There are both pros and cons of being an Amazon affiliate. I’ve been an Amazon associate for many years and have weathered the ups and downs of the experience. I’ll share with you here what I’ve learned, so you can decide for yourself whether partnering with Amazon is the way to go for you.
Before we go into all that, here’s the one thing that is the most important – there’s no point in becoming an Amazon affiliate unless you have plenty of free, organic traffic. In fact your account can be rejected at the end of the first 180 days if you haven’t made at least 3 sales.
Quoting from Amazon’s application review process:
“After you sign up, our Associates team will check your application once you’ve driven qualified sales (we require at least three within the first 180 days).“
Therefore, it’s important that you build your traffic before you join the program, as Amazon doesn’t give second chances.
I’ll give you a tip about how to build that traffic at the end.
Let’s start with the “Cons” to get them out of the way, then I’ll tell you the good things about this affiliate program.
Five “Cons” of Being an Amazon Affiliate
1. Poor Commission Rates and Short Cookie Period
Over the years, Amazon reduced their commission rates repeatedly, which means that they are now some of the poorest in the market.
The rates range from as little as 1% for categories such as Groceries, Health and Personal Care, up to 20% for Amazon Games. The majority of items fall into the 3% or 4% range although they do occasionally increase commissions for short periods as a promotion.
When you compare this with Etsy at 5% or Zazzle at 15% referral commission, it’s pretty low. But Amazon makes up for it with a high conversion rate and sheer volume of sales.
The cookie period (which means the amount of time after the customer enters the site from your link until Amazon will cease paying out a commission for any sales) is only 24 hours. Other affiliate marketing programs range from 30 days to unlimited.
What I mean by this is that Amazon links and widgets seem to go out of date on a fairly regular basis. On the face of it, the custom search results widgets, for example, seem a great idea.
But often I’ll look back at a widget after a period of time and find that they’re not showing relevant search results or they’re only showing two results instead of four. You need to keep on top of what visitors are seeing on your website.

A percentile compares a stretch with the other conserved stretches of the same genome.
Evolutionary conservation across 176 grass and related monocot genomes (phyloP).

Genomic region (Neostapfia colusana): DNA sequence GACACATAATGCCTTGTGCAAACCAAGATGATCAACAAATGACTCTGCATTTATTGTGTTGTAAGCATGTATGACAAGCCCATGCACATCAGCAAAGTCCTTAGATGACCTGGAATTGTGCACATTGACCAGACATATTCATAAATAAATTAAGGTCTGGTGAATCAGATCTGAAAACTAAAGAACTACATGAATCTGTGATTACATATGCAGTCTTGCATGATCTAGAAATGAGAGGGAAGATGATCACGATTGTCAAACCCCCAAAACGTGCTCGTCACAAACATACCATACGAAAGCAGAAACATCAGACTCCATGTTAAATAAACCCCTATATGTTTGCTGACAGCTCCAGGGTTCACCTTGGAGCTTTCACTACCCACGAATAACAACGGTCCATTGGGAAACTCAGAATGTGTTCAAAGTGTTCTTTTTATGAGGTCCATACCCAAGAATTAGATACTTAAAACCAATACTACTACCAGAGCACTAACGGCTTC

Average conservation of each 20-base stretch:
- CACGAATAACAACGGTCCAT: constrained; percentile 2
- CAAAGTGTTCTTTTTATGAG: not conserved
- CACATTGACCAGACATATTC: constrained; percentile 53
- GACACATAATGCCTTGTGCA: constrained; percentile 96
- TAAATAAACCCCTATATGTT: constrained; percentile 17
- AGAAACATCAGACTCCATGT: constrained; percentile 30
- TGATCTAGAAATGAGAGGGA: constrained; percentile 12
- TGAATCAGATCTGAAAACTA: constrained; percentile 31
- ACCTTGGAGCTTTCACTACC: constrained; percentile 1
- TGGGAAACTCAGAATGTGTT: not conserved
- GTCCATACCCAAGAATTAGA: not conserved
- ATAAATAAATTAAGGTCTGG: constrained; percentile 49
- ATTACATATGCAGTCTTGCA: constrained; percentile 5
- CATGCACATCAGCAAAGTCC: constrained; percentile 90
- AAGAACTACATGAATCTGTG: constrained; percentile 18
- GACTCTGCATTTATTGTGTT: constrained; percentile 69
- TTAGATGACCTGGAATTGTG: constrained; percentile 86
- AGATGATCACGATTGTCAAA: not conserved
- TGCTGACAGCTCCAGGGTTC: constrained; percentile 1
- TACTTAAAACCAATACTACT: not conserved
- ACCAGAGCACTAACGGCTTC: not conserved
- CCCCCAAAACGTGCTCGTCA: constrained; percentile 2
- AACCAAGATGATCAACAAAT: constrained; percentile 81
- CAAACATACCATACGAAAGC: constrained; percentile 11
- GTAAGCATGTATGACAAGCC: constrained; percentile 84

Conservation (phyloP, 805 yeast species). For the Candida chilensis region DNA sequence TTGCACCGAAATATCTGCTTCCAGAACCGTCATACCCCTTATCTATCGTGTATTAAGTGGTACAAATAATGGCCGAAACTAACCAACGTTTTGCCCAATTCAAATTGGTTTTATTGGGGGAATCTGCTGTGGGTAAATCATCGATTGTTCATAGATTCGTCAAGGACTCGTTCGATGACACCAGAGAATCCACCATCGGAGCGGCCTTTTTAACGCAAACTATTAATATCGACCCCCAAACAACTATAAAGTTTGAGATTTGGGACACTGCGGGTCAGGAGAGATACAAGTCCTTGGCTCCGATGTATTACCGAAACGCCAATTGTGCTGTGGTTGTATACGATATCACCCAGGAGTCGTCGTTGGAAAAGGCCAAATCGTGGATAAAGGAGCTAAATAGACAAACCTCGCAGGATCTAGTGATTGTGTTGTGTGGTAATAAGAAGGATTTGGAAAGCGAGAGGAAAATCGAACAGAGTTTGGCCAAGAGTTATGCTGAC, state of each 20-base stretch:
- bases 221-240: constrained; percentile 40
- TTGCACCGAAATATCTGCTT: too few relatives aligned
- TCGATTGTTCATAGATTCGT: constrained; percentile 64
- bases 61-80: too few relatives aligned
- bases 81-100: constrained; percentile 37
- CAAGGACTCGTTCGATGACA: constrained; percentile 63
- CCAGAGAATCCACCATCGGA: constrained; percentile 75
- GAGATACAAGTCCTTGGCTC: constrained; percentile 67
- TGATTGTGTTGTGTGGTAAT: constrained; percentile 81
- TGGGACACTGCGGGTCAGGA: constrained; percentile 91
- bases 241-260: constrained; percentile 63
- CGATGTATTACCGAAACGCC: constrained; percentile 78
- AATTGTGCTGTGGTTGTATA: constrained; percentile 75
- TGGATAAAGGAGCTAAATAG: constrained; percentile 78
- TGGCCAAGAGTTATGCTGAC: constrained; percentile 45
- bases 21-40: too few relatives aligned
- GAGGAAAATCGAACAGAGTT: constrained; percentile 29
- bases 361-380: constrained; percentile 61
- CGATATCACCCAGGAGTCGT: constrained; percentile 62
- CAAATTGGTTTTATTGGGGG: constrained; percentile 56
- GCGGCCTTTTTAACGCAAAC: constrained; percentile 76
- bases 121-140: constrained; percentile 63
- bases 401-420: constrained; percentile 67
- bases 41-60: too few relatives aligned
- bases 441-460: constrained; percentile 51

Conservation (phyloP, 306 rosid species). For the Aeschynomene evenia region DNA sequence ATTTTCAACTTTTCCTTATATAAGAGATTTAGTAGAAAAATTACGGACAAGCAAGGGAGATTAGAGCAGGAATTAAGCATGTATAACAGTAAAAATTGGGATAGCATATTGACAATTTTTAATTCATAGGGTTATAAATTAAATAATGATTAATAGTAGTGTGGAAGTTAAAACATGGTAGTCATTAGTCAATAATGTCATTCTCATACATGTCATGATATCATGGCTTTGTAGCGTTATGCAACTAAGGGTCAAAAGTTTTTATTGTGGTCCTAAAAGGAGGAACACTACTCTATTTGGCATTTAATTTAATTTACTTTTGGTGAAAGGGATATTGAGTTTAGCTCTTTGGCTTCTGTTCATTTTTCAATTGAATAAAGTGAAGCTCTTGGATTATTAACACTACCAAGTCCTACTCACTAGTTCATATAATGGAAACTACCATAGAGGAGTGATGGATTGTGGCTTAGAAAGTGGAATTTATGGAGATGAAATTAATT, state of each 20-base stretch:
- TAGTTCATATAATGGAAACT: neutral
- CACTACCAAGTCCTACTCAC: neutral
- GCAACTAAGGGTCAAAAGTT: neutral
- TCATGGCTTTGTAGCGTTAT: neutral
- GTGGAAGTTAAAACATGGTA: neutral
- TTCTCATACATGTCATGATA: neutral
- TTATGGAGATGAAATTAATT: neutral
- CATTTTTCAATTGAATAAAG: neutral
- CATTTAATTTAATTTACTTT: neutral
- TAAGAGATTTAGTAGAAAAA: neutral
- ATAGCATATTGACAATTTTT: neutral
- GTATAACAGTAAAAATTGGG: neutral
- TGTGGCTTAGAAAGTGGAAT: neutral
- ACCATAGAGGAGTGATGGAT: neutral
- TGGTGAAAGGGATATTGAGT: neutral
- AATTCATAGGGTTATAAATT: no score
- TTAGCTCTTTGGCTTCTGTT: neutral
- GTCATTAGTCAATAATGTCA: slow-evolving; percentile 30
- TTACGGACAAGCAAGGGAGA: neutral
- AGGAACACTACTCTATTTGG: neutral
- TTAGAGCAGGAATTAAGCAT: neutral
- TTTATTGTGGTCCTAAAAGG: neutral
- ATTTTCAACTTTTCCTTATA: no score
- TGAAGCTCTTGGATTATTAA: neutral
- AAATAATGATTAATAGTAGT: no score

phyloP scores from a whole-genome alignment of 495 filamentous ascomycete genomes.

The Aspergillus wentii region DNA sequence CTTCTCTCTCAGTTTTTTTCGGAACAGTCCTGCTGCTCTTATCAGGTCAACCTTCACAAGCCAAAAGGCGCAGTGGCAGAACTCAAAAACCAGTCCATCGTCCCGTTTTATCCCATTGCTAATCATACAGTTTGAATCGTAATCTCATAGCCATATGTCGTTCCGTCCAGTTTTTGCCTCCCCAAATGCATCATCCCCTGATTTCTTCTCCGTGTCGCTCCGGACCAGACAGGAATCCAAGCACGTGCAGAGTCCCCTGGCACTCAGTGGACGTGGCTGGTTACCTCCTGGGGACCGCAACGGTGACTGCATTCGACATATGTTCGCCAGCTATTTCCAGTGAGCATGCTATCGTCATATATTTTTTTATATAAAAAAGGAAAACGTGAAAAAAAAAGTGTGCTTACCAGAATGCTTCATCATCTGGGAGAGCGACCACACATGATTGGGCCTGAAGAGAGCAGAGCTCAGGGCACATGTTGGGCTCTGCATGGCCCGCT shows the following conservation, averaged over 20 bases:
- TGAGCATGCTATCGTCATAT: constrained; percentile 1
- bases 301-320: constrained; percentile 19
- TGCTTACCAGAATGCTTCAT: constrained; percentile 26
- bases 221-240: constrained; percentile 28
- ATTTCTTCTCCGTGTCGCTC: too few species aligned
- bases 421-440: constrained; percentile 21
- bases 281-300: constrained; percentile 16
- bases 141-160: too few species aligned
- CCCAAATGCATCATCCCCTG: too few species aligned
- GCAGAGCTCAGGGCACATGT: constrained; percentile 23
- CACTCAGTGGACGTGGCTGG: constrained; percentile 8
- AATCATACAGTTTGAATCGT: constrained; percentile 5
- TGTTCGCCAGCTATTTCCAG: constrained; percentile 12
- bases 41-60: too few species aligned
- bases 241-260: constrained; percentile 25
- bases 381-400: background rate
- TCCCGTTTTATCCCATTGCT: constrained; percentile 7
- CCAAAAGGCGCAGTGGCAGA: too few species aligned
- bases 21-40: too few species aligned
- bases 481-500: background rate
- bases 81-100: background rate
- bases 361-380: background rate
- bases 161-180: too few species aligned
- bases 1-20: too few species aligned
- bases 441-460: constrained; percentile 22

In addition to this, products sometimes go out of stock, or companies discontinue products or move them away from the Amazon platform.
For this reason, it’s a good idea to link to search results rather than individual products. Or schedule time to monitor your product links.
3. Payment Methods
Amazon is one of the few affiliate programs that refuses to use PayPal. They offer bank deposit to most countries or credit to spend on Amazon itself.
The thing I have found most annoying (which may not apply to you) is that in some countries, such as Australia where I live, they still only pay by check. This is infuriating, because it takes 6 weeks for the check to arrive (if it actually does and you don’t have to get onto support for them to send you another one – which takes a further six weeks).
Then, the banks will take about 2 to 3 weeks for the check to clear and charge you anything from $10 – $18 to process it. I got around this by getting paid to a family member’s account in the UK, but then I pay for the money to be exchanged twice.
4. Separate Payment for Each Country
Another gripe about payment is that you get paid separately for each country. To reach traffic in more than just the USA, you need to apply and join all the different countries’ programs.
Currently I belong to the programs of the USA, UK and Canada. I have to reach the payment threshold for each of these countries separately before I get paid.
Compare this to eBay, which has one global program and one payment no matter from where on the planet the sales originate.
5. Ethics of the Company
Some may feel uncomfortable promoting Amazon. It doesn’t have the best track record of looking after its employees. Tax avoidance is another issue. There are quite a number of ethical issues for Amazon, which may make you think twice about promoting them.